Inclusion of Attorney Fees in Child Support Arrearages

Under Minnesota law, attorney fees and collection costs incurred in enforcing child support judgments "are considered child support and entitled to the applicable remedies for collection and enforcement of child support." Minn. Stat. § 518.14, subd. 2(b) (Supp. 1997). This section became effective in 1994, ten years after dissolution of the Petersons' marriage. But this court earlier adopted the common law rule that such fees are not dischargeable in bankruptcy because they are analogous to child support. Coakley v. Coakley, 400 N.W.2d 436, 442 (Minn. App. 1987), review denied (Minn. Apr. 23, 1987); see also Foster v. Childers, 416 N.W.2d 781, 785 (Minn. App. 1987) (concluding that award of attorney fees in initial dissolution constituted "a debt to a former spouse for maintenance or support of that spouse" for bankruptcy purposes). Thus, under applicable common law, the district court did not err in upholding the referee's classification of the attorney fees awarded to Johnson as "child support" for purposes of calculating arrearages to be deducted from Peterson's lien.

Calculation of Lien Extinguishment Date

The referee concluded that the lien was extinguished in 1988, when, according to Johnson's calculation, the total child support and medical support arrearages reached $15,775.11, which exceeded the lien amount of $14,315.39. But the amount of the lien plus interest accrued to that time was $16,539.33, which was more than the amount of arrearages. The decree provides for the lien to be extinguished when "the petitioner's arrearages total more than the lien amount of $14,315.39, running at 8 percent per annum." Peterson correctly argues that the referee's interpretation writes the words "running at 8 percent per annum" out of the applicable provision of the decree.

Although we determine that it was not clear error for the referee to use Johnson's basic calculation, we conclude that the lien actually was extinguished in 1991. In that year, the value of the lien, plus accumulated interest, was $16,638.65, while Peterson's arrearages for child support, medical support, and attorney fees totaled $17,819.27. This calculation grants Peterson full credit for judgments satisfied before 1991 and assumes that a negative principal accrues zero interest. Johnson's calculation assumes that a negative principal accrues negative interest, but we need not decide that issue of mathematical esoterica because Johnson calculated the value of the lien on an annual basis and the date when the arrearages exceeded the lien plus accumulated interest falls in 1991 under either method.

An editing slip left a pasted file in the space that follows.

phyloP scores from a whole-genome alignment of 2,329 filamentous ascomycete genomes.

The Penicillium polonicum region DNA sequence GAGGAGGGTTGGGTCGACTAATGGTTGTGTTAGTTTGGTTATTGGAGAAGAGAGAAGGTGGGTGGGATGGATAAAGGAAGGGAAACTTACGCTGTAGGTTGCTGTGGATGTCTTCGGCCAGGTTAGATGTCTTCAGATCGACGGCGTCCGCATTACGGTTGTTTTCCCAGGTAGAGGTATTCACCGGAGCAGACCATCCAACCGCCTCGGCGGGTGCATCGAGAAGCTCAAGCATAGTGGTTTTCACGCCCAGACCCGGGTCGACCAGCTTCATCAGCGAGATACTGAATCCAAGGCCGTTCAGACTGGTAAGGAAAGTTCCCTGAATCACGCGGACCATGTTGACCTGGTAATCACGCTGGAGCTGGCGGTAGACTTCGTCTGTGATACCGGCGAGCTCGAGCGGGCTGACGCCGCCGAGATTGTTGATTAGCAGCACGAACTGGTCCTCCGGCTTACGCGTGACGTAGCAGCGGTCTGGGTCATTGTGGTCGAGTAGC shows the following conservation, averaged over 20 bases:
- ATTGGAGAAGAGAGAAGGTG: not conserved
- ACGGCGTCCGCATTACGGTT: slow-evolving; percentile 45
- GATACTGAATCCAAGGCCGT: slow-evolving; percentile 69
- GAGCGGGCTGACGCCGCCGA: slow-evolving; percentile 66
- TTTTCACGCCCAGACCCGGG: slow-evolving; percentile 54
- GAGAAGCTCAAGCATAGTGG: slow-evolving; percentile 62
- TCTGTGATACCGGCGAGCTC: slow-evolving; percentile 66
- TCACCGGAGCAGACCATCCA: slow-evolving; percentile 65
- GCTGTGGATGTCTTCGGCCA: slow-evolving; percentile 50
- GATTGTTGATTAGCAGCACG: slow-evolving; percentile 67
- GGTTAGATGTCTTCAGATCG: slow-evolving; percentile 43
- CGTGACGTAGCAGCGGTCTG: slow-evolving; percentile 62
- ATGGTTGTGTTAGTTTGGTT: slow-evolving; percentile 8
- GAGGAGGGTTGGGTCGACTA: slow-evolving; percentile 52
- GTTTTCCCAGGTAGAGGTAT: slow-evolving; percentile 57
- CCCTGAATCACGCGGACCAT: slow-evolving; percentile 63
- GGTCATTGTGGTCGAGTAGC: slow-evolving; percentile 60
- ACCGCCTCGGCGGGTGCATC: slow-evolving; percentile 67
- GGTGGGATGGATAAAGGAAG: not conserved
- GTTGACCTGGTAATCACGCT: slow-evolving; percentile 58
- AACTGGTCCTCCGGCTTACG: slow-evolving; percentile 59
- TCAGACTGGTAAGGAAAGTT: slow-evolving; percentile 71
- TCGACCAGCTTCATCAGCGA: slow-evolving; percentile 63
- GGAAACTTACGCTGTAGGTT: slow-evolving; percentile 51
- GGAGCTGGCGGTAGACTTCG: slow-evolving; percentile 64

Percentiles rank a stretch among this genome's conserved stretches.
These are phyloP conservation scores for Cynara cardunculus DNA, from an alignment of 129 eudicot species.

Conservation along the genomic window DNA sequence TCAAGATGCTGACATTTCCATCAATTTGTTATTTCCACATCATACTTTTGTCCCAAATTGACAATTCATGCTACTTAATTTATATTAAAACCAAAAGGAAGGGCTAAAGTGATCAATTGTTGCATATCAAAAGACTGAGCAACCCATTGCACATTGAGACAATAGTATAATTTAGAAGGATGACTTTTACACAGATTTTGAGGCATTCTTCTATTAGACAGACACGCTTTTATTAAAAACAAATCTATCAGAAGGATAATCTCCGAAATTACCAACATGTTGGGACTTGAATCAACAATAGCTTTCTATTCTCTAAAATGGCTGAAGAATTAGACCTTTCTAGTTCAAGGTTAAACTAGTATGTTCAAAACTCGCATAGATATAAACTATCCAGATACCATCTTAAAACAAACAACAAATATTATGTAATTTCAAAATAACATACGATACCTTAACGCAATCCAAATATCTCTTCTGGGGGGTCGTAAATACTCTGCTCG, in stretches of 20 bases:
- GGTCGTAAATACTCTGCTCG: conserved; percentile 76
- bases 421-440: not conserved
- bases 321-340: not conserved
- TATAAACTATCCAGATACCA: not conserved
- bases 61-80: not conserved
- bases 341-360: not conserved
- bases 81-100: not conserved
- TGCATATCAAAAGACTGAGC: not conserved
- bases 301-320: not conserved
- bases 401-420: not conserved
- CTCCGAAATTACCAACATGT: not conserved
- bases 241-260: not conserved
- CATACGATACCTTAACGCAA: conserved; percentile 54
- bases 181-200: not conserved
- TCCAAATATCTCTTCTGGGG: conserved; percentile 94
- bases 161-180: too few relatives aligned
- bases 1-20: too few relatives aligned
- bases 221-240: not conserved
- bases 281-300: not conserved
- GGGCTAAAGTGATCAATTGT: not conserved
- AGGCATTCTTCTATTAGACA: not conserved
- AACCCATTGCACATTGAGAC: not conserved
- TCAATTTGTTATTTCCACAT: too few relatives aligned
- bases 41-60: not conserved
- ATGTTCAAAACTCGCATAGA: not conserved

Award of Attorney Fees

"The award of attorney fees rests almost entirely in the discretion of the court and will not be disturbed absent a clear abuse of discretion." Orman v. Orman, 364 N.W.2d 836, 838 (Minn. App. 1985), review denied (Minn. May 31, 1985). The referee here made plain that she intended to award fees under the provision of the Minnesota statute that allows a grant of fees "against a party who unreasonably contributes to the length or expense of the proceeding." Minn. Stat. § 518.14, subd. 1 (1996). To facilitate appellate review, a district court must make findings in support of a decision to grant or deny a motion under this provision. Kronick v. Kronick, 482 N.W.2d 533, 536 (Minn. App. 1992). The referee noted that Peterson had been ordered to pay attorney fees to Johnson several times since 1989, that the court had found that he had the ability to pay, that he had failed to comply with most of these orders, forcing Johnson to initiate further court proceedings for collection. This court has sustained an award of fees based on a party's course of conduct over an entire dissolution process. Tollefson v. Tollefson, 403 N.W.2d 857, 861 (Minn. App. 1987) (affirming grant of fees based on husband's refusal to comply fully with initial court order, resulting in protracted proceedings and increased costs to wife). We therefore conclude that the court's award of fees to Johnson and denial of fees to Peterson was not an abuse of discretion.

In summary, we affirm the district court's judgment reducing retroactively the principal of the lien by the amount of child support arrearages, $50 per month in medical arrearages, and attorney fees incurred in seeking to enforce child support judgments. We reverse the district court's judgment with regard to the date the lien was extinguished and its inclusion of obligations based on a nonexistent August 1, 1990, order and on double-counting $1,900 in attorney fees. We remand for final determination of the amount that Peterson owes to Johnson.

Affirmed in part, reversed in part, and remanded.



Judge Bruce D. Willis

[ ]1 But Johnson is incorrect in asserting that the court failed to note $500 in additional attorney fees granted the same day. A $500 award from that date appears in the list of fee awards from which the court worked.

[ ] 2 Johnson's calculation includes a value for the total lien principal for all years through 1994, even though she argues that the lien was in fact extinguished in 1988.